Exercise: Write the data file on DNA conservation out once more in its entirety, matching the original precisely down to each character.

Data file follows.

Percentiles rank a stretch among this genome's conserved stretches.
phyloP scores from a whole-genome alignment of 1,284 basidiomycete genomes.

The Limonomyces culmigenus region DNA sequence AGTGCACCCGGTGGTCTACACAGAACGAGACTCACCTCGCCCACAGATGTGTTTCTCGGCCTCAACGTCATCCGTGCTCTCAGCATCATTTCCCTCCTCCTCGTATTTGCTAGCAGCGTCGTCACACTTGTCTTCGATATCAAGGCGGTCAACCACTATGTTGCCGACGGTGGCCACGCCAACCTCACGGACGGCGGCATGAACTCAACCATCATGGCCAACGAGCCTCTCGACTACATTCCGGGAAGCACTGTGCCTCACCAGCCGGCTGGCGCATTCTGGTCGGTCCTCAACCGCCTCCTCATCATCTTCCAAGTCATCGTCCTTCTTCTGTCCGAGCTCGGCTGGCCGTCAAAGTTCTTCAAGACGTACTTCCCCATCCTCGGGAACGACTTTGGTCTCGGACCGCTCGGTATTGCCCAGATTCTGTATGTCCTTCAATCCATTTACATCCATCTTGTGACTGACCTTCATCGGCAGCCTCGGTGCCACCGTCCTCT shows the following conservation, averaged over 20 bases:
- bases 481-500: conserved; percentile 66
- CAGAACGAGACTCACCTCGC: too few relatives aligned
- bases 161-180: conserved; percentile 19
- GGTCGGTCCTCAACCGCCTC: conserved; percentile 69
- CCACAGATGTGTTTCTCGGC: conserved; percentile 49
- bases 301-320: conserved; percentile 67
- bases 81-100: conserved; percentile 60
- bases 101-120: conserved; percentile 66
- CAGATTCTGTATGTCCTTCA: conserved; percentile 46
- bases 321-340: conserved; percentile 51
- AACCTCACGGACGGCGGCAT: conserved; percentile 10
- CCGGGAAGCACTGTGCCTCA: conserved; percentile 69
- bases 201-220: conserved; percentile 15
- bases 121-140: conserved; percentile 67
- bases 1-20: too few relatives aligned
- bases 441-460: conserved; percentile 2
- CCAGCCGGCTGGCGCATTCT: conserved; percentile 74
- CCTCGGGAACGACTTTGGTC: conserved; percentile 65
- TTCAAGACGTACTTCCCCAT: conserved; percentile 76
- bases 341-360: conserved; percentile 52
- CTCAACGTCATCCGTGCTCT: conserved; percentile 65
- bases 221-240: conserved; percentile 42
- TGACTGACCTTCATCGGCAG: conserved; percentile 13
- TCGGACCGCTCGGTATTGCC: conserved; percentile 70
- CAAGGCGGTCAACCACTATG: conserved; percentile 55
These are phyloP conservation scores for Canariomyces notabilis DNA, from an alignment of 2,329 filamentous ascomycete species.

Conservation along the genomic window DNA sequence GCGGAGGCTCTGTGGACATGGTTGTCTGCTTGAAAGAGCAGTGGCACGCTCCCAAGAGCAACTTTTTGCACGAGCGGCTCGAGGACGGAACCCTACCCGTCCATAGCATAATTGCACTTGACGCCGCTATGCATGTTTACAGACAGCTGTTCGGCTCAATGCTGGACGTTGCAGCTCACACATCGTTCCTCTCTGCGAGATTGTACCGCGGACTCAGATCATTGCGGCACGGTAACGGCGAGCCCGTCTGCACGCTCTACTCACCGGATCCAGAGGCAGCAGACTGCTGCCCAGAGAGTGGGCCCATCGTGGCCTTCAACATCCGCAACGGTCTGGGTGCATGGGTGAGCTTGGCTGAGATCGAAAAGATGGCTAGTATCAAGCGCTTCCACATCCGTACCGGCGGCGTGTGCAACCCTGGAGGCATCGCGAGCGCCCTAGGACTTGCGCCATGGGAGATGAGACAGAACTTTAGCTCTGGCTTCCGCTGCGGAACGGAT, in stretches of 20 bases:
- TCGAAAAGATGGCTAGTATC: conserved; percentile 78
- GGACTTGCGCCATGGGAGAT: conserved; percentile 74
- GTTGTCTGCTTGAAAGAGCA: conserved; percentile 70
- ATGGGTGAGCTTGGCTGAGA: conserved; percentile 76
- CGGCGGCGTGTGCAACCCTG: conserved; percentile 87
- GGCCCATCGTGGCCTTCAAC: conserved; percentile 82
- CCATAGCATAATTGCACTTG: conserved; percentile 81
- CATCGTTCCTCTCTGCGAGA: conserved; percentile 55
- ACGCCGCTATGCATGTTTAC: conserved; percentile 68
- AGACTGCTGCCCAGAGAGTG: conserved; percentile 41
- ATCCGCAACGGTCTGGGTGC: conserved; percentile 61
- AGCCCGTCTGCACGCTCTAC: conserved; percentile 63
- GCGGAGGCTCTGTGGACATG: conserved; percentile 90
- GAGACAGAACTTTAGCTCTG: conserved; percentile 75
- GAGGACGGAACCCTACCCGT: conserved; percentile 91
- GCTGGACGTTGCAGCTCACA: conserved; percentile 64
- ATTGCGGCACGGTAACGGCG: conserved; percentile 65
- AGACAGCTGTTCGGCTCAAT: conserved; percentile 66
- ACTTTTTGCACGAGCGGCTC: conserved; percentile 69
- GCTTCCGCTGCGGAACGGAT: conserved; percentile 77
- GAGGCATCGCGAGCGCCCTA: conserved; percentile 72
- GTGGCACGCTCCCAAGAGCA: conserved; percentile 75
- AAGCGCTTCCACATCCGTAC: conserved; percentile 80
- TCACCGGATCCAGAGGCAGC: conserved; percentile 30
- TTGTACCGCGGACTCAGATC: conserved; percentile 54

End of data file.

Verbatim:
Percentiles rank a stretch among this genome's conserved stretches.
phyloP scores from a whole-genome alignment of 1,284 basidiomycete genomes.

The Limonomyces culmigenus region DNA sequence AGTGCACCCGGTGGTCTACACAGAACGAGACTCACCTCGCCCACAGATGTGTTTCTCGGCCTCAACGTCATCCGTGCTCTCAGCATCATTTCCCTCCTCCTCGTATTTGCTAGCAGCGTCGTCACACTTGTCTTCGATATCAAGGCGGTCAACCACTATGTTGCCGACGGTGGCCACGCCAACCTCACGGACGGCGGCATGAACTCAACCATCATGGCCAACGAGCCTCTCGACTACATTCCGGGAAGCACTGTGCCTCACCAGCCGGCTGGCGCATTCTGGTCGGTCCTCAACCGCCTCCTCATCATCTTCCAAGTCATCGTCCTTCTTCTGTCCGAGCTCGGCTGGCCGTCAAAGTTCTTCAAGACGTACTTCCCCATCCTCGGGAACGACTTTGGTCTCGGACCGCTCGGTATTGCCCAGATTCTGTATGTCCTTCAATCCATTTACATCCATCTTGTGACTGACCTTCATCGGCAGCCTCGGTGCCACCGTCCTCT shows the following conservation, averaged over 20 bases:
- bases 481-500: conserved; percentile 66
- CAGAACGAGACTCACCTCGC: too few relatives aligned
- bases 161-180: conserved; percentile 19
- GGTCGGTCCTCAACCGCCTC: conserved; percentile 69
- CCACAGATGTGTTTCTCGGC: conserved; percentile 49
- bases 301-320: conserved; percentile 67
- bases 81-100: conserved; percentile 60
- bases 101-120: conserved; percentile 66
- CAGATTCTGTATGTCCTTCA: conserved; percentile 46
- bases 321-340: conserved; percentile 51
- AACCTCACGGACGGCGGCAT: conserved; percentile 10
- CCGGGAAGCACTGTGCCTCA: conserved; percentile 69
- bases 201-220: conserved; percentile 15
- bases 121-140: conserved; percentile 67
- bases 1-20: too few relatives aligned
- bases 441-460: conserved; percentile 2
- CCAGCCGGCTGGCGCATTCT: conserved; percentile 74
- CCTCGGGAACGACTTTGGTC: conserved; percentile 65
- TTCAAGACGTACTTCCCCAT: conserved; percentile 76
- bases 341-360: conserved; percentile 52
- CTCAACGTCATCCGTGCTCT: conserved; percentile 65
- bases 221-240: conserved; percentile 42
- TGACTGACCTTCATCGGCAG: conserved; percentile 13
- TCGGACCGCTCGGTATTGCC: conserved; percentile 70
- CAAGGCGGTCAACCACTATG: conserved; percentile 55
These are phyloP conservation scores for Canariomyces notabilis DNA, from an alignment of 2,329 filamentous ascomycete species.

Conservation along the genomic window DNA sequence GCGGAGGCTCTGTGGACATGGTTGTCTGCTTGAAAGAGCAGTGGCACGCTCCCAAGAGCAACTTTTTGCACGAGCGGCTCGAGGACGGAACCCTACCCGTCCATAGCATAATTGCACTTGACGCCGCTATGCATGTTTACAGACAGCTGTTCGGCTCAATGCTGGACGTTGCAGCTCACACATCGTTCCTCTCTGCGAGATTGTACCGCGGACTCAGATCATTGCGGCACGGTAACGGCGAGCCCGTCTGCACGCTCTACTCACCGGATCCAGAGGCAGCAGACTGCTGCCCAGAGAGTGGGCCCATCGTGGCCTTCAACATCCGCAACGGTCTGGGTGCATGGGTGAGCTTGGCTGAGATCGAAAAGATGGCTAGTATCAAGCGCTTCCACATCCGTACCGGCGGCGTGTGCAACCCTGGAGGCATCGCGAGCGCCCTAGGACTTGCGCCATGGGAGATGAGACAGAACTTTAGCTCTGGCTTCCGCTGCGGAACGGAT, in stretches of 20 bases:
- TCGAAAAGATGGCTAGTATC: conserved; percentile 78
- GGACTTGCGCCATGGGAGAT: conserved; percentile 74
- GTTGTCTGCTTGAAAGAGCA: conserved; percentile 70
- ATGGGTGAGCTTGGCTGAGA: conserved; percentile 76
- CGGCGGCGTGTGCAACCCTG: conserved; percentile 87
- GGCCCATCGTGGCCTTCAAC: conserved; percentile 82
- CCATAGCATAATTGCACTTG: conserved; percentile 81
- CATCGTTCCTCTCTGCGAGA: conserved; percentile 55
- ACGCCGCTATGCATGTTTAC: conserved; percentile 68
- AGACTGCTGCCCAGAGAGTG: conserved; percentile 41
- ATCCGCAACGGTCTGGGTGC: conserved; percentile 61
- AGCCCGTCTGCACGCTCTAC: conserved; percentile 63
- GCGGAGGCTCTGTGGACATG: conserved; percentile 90
- GAGACAGAACTTTAGCTCTG: conserved; percentile 75
- GAGGACGGAACCCTACCCGT: conserved; percentile 91
- GCTGGACGTTGCAGCTCACA: conserved; percentile 64
- ATTGCGGCACGGTAACGGCG: conserved; percentile 65
- AGACAGCTGTTCGGCTCAAT: conserved; percentile 66
- ACTTTTTGCACGAGCGGCTC: conserved; percentile 69
- GCTTCCGCTGCGGAACGGAT: conserved; percentile 77
- GAGGCATCGCGAGCGCCCTA: conserved; percentile 72
- GTGGCACGCTCCCAAGAGCA: conserved; percentile 75
- AAGCGCTTCCACATCCGTAC: conserved; percentile 80
- TCACCGGATCCAGAGGCAGC: conserved; percentile 30
- TTGTACCGCGGACTCAGATC: conserved; percentile 54